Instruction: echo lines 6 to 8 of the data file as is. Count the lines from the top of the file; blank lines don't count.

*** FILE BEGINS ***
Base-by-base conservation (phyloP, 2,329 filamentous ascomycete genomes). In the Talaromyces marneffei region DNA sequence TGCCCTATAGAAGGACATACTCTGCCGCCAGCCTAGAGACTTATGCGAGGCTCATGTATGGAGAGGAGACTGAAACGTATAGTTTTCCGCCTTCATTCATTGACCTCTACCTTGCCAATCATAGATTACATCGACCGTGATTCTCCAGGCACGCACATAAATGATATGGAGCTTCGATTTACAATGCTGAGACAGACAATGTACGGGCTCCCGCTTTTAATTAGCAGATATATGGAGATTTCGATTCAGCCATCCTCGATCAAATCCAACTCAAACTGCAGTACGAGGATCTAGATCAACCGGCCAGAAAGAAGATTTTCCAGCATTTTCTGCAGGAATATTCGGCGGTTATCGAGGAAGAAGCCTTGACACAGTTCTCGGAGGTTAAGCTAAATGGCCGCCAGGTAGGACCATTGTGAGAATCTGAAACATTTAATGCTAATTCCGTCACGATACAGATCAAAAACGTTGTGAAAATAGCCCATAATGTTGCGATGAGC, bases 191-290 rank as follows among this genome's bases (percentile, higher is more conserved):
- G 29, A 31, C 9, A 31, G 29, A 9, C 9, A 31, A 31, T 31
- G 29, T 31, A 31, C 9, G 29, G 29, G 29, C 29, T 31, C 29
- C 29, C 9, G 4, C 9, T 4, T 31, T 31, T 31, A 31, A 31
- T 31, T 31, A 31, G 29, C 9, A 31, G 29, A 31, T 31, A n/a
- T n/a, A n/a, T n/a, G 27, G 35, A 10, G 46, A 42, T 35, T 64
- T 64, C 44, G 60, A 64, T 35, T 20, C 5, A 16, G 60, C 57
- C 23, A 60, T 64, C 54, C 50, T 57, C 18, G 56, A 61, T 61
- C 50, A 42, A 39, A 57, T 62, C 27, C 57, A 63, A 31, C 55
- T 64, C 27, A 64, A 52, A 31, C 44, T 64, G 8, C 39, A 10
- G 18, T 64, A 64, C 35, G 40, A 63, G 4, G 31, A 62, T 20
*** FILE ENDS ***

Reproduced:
- T n/a, A n/a, T n/a, G 27, G 35, A 10, G 46, A 42, T 35, T 64
- T 64, C 44, G 60, A 64, T 35, T 20, C 5, A 16, G 60, C 57
- C 23, A 60, T 64, C 54, C 50, T 57, C 18, G 56, A 61, T 61